June 2020
Volume 61, Issue 7
Open Access
ARVO Annual Meeting Abstract  |   June 2020
Synaptic input to parasol and smooth monostratified ganglion cells in central macaque retina
Author Affiliations & Notes
  • Rebecca Girresch
    Biology, Saint Louis University, Saint Louis, Missouri, United States
  • Sara Patterson
    Ophthalmology, University of Washington, Seattle, Washington, United States
    Neuroscience Graduate Program, University of Washington, Seattle, Washington, United States
  • Andrea S Bordt
    Neurobiology and Anatomy, University of Texas Health Science Center at Houston, Texas, United States
  • James R. Anderson
    John A. Moran Eye Center, University of Utah, Utah, United States
  • James A Kuchenbecker
    Ophthalmology, University of Washington, Seattle, Washington, United States
  • Jay Neitz
    Ophthalmology, University of Washington, Seattle, Washington, United States
  • David W Marshak
    Neurobiology and Anatomy, University of Texas Health Science Center at Houston, Texas, United States
  • Judith Mosinger Ogilvie
    Biology, Saint Louis University, Saint Louis, Missouri, United States
  • Footnotes
    Commercial Relationships   Rebecca Girresch, None; Sara Patterson, None; Andrea Bordt, None; James Anderson, None; James Kuchenbecker, None; Jay Neitz, None; David Marshak, None; Judith Ogilvie, None
  • Footnotes
    Support  National Eye Institute Research Grants EY02576, EY027859 and EY03547, Training Grants T32-NS099578 and EY07031; NEI 1R01EY027859 and PHS P30 EY01730-41; RO1 EY015128 (BWJ), RO1 EY028927 (BWJ), P30 EY014800 (BWJ Core) and an Unrestricted Research Grant from Research to Prevent Blindness, New York, NY to the Department of Ophthalmology & Visual Sciences, University of Utah.
Investigative Ophthalmology & Visual Science June 2020, Vol.61, 4525. doi:
  • Views
  • Share
  • Tools
    • Alerts
      ×
      This feature is available to authenticated users only.
      Sign In or Create an Account ×
    • Get Citation

      Rebecca Girresch, Sara Patterson, Andrea S Bordt, James R. Anderson, James A Kuchenbecker, Jay Neitz, David W Marshak, Judith Mosinger Ogilvie; Synaptic input to parasol and smooth monostratified ganglion cells in central macaque retina. Invest. Ophthalmol. Vis. Sci. 2020;61(7):4525.

      Download citation file:


      © ARVO (1962-2015); The Authors (2016-present)

      ×
  • Supplements
Abstract

Purpose : ON parasol (PC) and ON smooth monostratified (SM) cells are two types of primate retinal ganglion cells (GCs) that are similar in many respects, including co-stratification in the innerplexiform layer (IPL), and make important contributions to motion vision perception. The goal of this study is to compare the synaptic input to these GCs in central macaque retina.

Methods : A connectome from inferior parafoveal macaque retina was generated using serial block-face scanning electron microscopy and annotated using the Viking software package. 3 PCs and 2 SMs were reconstructed and identified by their distinctive morphology. Ribbon and conventional synapses were annotated, and selected presynaptic cells were reconstructed. All bipolar cells (BCs) synapsing onto 2 PCs and one SM were annotated and classified based on: area of the axonal arbor, morphology and stratification in the IPL.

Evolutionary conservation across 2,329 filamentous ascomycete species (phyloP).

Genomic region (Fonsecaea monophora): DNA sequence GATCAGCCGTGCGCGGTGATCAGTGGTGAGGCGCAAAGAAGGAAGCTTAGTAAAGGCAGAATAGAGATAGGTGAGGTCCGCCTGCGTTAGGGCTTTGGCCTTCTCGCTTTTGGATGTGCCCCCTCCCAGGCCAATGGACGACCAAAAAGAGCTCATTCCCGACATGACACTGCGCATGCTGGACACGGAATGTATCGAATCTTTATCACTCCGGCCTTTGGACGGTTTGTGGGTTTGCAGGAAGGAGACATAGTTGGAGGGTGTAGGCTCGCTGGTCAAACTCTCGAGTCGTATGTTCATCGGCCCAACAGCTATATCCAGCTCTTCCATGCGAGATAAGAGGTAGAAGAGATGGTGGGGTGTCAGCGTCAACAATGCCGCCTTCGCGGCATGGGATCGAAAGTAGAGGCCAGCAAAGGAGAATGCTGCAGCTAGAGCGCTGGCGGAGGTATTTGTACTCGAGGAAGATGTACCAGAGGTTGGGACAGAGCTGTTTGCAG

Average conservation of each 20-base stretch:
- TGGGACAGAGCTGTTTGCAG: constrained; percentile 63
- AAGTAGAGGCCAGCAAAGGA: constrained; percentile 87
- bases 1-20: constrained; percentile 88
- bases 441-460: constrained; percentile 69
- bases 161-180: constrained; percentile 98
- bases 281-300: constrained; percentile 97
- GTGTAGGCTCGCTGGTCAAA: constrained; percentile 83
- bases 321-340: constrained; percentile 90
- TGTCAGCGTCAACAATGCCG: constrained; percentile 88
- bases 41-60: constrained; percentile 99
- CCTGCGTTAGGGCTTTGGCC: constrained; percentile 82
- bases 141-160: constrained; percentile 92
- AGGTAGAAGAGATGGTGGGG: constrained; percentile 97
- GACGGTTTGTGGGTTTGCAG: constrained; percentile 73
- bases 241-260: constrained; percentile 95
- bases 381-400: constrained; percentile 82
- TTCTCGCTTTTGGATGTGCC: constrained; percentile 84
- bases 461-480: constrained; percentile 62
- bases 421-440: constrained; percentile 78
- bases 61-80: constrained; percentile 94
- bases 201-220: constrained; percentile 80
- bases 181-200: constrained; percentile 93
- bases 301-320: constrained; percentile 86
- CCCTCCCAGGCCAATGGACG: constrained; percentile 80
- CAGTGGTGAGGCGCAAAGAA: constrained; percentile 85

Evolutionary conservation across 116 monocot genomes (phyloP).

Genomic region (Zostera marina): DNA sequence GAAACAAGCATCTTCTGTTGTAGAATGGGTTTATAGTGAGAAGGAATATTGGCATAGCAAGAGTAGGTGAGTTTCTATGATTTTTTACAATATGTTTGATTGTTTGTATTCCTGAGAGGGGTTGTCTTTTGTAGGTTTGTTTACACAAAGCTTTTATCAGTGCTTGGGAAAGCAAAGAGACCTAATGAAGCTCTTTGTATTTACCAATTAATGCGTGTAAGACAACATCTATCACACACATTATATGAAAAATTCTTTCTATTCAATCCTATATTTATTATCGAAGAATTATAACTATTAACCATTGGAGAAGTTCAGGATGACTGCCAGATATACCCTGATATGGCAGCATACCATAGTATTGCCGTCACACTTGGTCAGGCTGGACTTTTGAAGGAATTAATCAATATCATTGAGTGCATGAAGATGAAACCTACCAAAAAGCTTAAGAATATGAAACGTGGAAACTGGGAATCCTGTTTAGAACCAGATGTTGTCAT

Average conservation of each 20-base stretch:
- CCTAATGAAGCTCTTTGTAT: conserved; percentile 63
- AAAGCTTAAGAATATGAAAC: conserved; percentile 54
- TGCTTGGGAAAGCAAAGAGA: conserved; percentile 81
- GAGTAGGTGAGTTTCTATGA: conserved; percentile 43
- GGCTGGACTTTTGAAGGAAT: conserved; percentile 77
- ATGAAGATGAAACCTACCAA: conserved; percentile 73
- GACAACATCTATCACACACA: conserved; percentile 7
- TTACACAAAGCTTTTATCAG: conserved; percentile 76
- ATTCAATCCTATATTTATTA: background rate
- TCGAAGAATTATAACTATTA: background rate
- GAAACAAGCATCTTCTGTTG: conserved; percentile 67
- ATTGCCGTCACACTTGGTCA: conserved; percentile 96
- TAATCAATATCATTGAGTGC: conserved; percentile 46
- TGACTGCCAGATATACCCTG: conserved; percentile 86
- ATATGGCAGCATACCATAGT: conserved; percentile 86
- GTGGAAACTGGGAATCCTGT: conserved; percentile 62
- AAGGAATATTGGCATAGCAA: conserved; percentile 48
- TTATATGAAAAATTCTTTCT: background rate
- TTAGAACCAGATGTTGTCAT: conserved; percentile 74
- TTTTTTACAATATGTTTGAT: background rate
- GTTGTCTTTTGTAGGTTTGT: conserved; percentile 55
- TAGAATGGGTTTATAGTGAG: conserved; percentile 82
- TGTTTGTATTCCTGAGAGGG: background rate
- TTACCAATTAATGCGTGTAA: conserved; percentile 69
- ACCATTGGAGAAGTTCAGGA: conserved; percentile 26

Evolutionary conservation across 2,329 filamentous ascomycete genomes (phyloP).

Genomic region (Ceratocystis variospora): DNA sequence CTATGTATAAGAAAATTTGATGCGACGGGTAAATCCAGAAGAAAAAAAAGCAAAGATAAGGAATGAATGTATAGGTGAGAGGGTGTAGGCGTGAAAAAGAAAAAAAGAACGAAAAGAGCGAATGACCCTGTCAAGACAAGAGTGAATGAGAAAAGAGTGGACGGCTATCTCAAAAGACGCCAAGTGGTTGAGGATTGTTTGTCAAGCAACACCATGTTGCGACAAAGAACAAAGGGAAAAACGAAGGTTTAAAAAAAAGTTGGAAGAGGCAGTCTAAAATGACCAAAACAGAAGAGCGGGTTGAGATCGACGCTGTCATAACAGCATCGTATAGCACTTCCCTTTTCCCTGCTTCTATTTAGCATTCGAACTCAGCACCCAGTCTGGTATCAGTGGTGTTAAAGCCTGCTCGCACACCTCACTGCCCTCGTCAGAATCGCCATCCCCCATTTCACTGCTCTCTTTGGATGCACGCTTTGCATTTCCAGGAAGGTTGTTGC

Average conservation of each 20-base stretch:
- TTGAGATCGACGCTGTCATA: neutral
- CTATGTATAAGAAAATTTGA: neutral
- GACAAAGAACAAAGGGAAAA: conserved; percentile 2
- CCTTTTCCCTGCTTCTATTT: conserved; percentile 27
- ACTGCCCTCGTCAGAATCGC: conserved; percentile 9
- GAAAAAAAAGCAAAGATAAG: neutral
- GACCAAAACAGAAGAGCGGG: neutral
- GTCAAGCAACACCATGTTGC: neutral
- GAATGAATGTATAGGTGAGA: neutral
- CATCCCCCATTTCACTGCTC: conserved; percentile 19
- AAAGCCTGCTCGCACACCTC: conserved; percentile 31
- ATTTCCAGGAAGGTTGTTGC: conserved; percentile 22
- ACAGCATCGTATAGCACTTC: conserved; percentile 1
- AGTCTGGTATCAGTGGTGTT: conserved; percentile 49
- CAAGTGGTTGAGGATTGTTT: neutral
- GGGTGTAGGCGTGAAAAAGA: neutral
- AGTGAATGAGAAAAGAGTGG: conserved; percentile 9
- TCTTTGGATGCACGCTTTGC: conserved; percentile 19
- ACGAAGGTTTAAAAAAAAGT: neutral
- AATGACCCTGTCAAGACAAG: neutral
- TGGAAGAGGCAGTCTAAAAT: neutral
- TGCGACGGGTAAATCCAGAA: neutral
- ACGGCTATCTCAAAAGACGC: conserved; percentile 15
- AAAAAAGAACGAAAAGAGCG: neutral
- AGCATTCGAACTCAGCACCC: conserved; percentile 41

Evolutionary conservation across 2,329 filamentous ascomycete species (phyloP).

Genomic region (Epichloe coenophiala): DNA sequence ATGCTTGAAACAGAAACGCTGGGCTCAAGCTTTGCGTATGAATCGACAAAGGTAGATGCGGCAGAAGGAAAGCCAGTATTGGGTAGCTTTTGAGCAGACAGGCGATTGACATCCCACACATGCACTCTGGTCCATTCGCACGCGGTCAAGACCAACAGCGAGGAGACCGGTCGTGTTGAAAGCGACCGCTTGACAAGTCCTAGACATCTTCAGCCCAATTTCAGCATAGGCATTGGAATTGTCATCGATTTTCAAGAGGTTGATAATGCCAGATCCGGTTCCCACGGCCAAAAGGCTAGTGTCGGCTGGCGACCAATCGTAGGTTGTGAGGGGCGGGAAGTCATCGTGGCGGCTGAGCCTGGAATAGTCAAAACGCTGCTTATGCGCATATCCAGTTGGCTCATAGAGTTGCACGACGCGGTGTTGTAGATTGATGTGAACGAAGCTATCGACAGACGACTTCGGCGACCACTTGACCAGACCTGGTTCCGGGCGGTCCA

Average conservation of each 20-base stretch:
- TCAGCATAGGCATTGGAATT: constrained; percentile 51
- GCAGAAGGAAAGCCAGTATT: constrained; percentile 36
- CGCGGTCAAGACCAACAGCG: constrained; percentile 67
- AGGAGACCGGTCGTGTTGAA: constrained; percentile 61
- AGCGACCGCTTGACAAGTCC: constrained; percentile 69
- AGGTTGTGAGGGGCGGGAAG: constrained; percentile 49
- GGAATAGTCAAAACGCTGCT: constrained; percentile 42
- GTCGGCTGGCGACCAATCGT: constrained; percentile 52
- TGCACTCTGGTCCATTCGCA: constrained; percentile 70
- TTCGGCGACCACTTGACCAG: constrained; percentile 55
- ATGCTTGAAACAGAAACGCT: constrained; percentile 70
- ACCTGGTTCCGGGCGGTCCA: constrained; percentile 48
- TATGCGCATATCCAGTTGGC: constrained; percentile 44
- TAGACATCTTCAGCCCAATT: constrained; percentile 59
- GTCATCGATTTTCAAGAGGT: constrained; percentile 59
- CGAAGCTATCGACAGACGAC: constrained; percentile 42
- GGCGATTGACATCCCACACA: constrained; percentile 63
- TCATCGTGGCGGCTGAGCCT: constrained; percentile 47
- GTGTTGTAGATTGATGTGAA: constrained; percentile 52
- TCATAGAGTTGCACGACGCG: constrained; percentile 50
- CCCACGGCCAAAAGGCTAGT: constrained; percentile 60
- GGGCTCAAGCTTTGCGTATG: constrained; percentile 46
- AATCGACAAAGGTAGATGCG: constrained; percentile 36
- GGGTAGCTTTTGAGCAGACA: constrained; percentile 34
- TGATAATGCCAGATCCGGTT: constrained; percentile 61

Results : Although PCs and SMs differed dramatically in dendritic field size, they received a similar number of total synapses (~275). 2 PCs received excitatory input from an average of 55 distinct BCs and the SM received input from 49 distinct BCs; both cells received a majority of their input from diffuse BCs. Unexpectedly, giant BCs comprised ~7% of BC input to the SM, but this input varied considerably between PCs, 0% for one and 8% for the other. Midget BCs contributed ~11% of BC input to 2 PCs but only ~2% to one SM. In addition, the proportion of BC to amacrine cell (AC) input differed between these two cell types. PCs had a synaptic input ratio of 1 BC:1 AC while SM was 1 BC:3 AC. Of note, PC BC:AC ratio and proportion of wide-field AC (WFAC) input varied regionally between inferior and previously reported temporal retina (ARVO 2019, #5274). In inferior retina, the BC:AC ratio was 1:1, but in temporal retina it was 1:3. In temporal retina 6 PCs received 17% of their input from wide-field ACs, but in inferior retina, 2 PCs each received less than 1% of input from WFACs.

Conclusions : PCs and SMs differ in their proportion of BC:AC input and the presynaptic cell types, with SM receiving considerable input from giant BCs. Additionally, PC input varies regionally with greater excitatory BC input and considerably less WFAC input in inferior than temporal retina. Taken together, these data show PCs and SMs vary in their input despite co-stratifying, suggesting they comprise parallel but distinct visual pathways.

This is a 2020 ARVO Annual Meeting abstract.

×
×

This PDF is available to Subscribers Only

Sign in or purchase a subscription to access this content. ×

You must be signed into an individual account to use this feature.

×